Lima Railroad, Inc.  Search this
Collector:
Work and Industry, Division of, NMAH, SI  Search this
Work and Industry, Division of, NMAH, SI  Search this
Extent:
3 Cubic feet (17 boxes)
Type:
Collection descriptions
Archival materials
Business records
Card files
Place:
Ohio
Lima (Ohio)
Date:
1919-1949
Summary:
The Service Department Records document the activity of the service and sales department of Lima Locomotive Works. Lima Locomotive Works manufactured Shay Locomotives in Lima, Ohio, from 1879 to 1980 when production ended. This collection contains cards describing the purchasing and selling of Shay Locomotives, maintenance of the locomotives, and sales calls made by the company.
Scope and Contents:
The Lima Locomotive Works, Inc., Service Department Records document the activity of the service and sales department of Lima Locomotive Works. The records consist of 5" x 7" cards.
The Lima Locomotive Works, Inc., Service Department Records document the activity of the service and sales department of Lima Locomotive Works. The records consist of 5" x 7" cards.
Arrangement:
The collection is one series with sixteen subseries.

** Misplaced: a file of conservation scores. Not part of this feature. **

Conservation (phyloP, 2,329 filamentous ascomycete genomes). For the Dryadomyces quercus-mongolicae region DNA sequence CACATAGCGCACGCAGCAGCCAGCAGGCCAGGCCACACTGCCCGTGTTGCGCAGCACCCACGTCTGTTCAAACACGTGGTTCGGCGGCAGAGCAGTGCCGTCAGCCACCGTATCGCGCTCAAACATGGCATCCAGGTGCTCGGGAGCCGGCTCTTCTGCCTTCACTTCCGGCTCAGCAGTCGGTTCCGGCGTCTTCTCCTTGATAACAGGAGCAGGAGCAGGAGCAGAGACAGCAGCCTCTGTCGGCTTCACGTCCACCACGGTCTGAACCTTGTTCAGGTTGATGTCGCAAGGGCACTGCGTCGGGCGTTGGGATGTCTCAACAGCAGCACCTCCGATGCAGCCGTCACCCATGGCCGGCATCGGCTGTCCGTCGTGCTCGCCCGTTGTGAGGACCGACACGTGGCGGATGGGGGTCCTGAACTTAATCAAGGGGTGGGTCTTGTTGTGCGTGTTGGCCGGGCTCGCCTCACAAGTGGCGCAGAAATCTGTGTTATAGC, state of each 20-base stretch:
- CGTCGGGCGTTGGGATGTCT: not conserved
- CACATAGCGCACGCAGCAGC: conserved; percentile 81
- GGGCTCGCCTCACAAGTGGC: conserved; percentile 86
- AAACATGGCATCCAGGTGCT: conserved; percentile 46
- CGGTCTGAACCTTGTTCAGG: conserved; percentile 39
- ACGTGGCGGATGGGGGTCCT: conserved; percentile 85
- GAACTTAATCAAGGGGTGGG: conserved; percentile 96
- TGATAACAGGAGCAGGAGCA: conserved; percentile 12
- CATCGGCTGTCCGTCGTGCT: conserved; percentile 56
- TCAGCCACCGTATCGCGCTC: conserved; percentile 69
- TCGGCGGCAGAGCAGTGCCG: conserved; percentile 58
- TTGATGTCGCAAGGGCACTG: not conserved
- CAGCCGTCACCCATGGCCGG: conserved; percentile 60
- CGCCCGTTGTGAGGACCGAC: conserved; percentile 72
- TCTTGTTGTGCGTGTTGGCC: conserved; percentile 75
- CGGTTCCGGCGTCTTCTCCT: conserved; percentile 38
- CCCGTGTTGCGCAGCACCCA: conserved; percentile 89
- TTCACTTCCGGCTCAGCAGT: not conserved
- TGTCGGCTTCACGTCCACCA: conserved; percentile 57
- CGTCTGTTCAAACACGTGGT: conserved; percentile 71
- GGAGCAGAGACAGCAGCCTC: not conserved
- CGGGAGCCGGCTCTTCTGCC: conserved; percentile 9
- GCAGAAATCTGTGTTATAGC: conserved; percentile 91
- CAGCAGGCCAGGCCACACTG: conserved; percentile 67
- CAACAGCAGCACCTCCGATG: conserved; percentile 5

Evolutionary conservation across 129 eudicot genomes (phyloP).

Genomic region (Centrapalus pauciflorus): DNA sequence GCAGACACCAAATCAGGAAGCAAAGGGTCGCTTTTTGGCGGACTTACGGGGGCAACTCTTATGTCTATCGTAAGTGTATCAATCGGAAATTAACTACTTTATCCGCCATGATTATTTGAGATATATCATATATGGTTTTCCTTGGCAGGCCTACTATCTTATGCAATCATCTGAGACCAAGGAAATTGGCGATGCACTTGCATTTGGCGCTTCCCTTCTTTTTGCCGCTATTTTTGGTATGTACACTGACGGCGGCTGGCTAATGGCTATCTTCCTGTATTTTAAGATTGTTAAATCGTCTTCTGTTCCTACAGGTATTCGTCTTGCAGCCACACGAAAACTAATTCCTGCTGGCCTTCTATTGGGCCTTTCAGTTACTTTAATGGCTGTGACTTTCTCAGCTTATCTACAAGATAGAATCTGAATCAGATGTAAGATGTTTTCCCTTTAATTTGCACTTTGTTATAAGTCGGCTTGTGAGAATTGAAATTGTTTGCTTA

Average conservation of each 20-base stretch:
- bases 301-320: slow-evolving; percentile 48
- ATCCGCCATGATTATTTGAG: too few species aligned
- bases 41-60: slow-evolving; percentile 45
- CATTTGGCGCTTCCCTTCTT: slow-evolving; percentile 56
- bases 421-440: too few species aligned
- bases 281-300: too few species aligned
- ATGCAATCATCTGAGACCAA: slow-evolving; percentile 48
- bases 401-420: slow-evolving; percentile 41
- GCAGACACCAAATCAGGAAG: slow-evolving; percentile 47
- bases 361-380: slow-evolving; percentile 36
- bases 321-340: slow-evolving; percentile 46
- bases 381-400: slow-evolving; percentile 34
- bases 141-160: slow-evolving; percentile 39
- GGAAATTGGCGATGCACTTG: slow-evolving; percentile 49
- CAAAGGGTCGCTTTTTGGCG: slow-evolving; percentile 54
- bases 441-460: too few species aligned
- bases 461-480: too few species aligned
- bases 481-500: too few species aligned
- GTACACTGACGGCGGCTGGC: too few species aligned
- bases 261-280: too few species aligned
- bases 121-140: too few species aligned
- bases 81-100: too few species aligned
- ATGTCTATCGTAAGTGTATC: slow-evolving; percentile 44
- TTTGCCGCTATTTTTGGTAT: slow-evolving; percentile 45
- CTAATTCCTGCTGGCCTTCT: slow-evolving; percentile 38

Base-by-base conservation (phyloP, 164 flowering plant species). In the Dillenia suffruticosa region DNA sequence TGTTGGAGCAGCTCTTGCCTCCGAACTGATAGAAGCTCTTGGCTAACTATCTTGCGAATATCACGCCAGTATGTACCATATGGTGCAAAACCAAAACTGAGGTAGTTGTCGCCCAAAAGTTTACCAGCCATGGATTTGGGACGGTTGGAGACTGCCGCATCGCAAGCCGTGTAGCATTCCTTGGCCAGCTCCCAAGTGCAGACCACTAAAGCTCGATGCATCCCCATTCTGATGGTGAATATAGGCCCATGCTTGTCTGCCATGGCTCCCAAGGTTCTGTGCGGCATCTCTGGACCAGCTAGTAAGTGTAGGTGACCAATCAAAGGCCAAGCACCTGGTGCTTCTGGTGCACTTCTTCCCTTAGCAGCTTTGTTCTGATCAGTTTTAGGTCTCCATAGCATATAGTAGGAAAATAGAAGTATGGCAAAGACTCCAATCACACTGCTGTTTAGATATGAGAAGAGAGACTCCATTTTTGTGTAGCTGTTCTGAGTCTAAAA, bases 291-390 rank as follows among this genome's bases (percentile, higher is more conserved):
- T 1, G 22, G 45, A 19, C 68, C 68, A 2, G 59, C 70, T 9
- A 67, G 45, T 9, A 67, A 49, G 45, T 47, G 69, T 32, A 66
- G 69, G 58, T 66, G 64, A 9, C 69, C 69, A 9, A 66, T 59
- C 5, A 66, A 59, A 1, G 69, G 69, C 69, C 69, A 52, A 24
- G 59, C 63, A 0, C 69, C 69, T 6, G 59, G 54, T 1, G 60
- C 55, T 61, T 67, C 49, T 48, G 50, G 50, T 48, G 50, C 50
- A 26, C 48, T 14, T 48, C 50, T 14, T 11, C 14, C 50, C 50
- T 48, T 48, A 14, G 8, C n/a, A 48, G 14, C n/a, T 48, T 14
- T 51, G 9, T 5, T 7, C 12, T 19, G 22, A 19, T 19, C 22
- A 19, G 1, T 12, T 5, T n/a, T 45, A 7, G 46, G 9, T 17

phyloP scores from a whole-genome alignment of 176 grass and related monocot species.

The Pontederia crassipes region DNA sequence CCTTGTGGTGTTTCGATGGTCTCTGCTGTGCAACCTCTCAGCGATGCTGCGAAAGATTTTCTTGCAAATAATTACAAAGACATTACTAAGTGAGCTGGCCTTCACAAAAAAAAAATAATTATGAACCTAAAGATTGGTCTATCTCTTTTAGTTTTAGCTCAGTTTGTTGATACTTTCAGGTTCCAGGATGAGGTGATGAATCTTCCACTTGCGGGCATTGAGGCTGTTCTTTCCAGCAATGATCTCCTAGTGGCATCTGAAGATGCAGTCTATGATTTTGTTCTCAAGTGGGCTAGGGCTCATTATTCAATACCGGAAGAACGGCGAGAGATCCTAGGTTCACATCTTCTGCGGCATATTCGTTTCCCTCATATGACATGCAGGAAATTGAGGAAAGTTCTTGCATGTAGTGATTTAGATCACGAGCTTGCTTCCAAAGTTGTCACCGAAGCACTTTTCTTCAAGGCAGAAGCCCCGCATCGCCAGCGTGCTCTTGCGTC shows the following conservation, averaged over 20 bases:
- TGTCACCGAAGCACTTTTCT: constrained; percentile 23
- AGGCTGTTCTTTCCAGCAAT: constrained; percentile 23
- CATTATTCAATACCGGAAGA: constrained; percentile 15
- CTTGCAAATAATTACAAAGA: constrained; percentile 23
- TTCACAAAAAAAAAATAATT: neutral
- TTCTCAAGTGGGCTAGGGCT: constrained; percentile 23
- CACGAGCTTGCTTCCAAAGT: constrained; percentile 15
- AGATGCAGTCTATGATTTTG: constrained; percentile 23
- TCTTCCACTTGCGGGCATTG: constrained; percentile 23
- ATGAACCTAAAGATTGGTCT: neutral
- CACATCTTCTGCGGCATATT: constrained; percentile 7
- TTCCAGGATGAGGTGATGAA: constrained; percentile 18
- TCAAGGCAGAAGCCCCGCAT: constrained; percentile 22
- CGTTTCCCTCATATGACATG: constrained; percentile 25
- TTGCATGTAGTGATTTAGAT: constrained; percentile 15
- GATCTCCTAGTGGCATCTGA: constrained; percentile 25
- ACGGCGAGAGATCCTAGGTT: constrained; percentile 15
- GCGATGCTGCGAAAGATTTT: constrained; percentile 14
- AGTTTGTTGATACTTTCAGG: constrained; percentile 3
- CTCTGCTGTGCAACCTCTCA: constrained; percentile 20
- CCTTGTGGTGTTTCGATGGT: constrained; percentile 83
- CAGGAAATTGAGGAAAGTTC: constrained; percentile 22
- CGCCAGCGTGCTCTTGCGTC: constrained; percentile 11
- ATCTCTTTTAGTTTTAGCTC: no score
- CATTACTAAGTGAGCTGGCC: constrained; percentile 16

Series 1, Service Department Records, 1919-1949

Subseries 1.1, Locomotive Number, undated

Subseries 1.2, Town Cards, 1919-1949

Subseries 1.3, Shay Locomotives in the United States, 1919-1949

Subseries 1.4, Shay Locomotives in Canada, 1919-1949

Subseries 1.5, Shay Locomotives in Foreign Countries, 1919-1949

Subseries 1.6, Direct Locomotives in the United States, 1919-1949

Subseries 1.7, United States Dead Files, 1919-1949

Subseries 1.8, Foreign Dead Files, 1919-1949

Subseries 1.9, Locomotive by United States Location, 1919-1949

Subseries 1.10, Locomotive by Canadian Location, 1919-1949

Subseries 1.11, Locomotive by Foreign Location, 1919-1949

Subseries 1.12, Inactive Shay Locomotive Owners, 1919-1949

Subseries 1.13, Visit Records, 1919-1949

Subseries 1.14, Dead Shay Ownership Cards, 1919-1949

Subseries 1.15, Road Repairs in the United States, 1919-1949

Subseries 1.16, Road Repairs in Canada, 1919-1949
Biographical / Historical:
Founded in 1879, Lima Locomotive Works manufactured locomotives in Lima, Ohio. James Alley contracted the Lima Locomotive Works (then Lima Machine Works) to build the locomotive designed by Ephraim Shay. A few years later, the first Shay Geared Steam Locomotive was off the production line and on the rails. The Shay Geared Steam Locomotive became an especially popular mode of transporting lumber not only in the United States, but world wide. What made it different was the unusual cylinder arrangement. Two vertical cylinders drove a crankshaft, which in turn drove a pair of geared trucks through a system of universal joints and sliding shafts. By the 1940s, companies were seeking out a faster mode of rail transportation, and the Lima Locomotive Works ceased production of the Shay Geared Steam Locomotive and began its Diesel Locomotive line.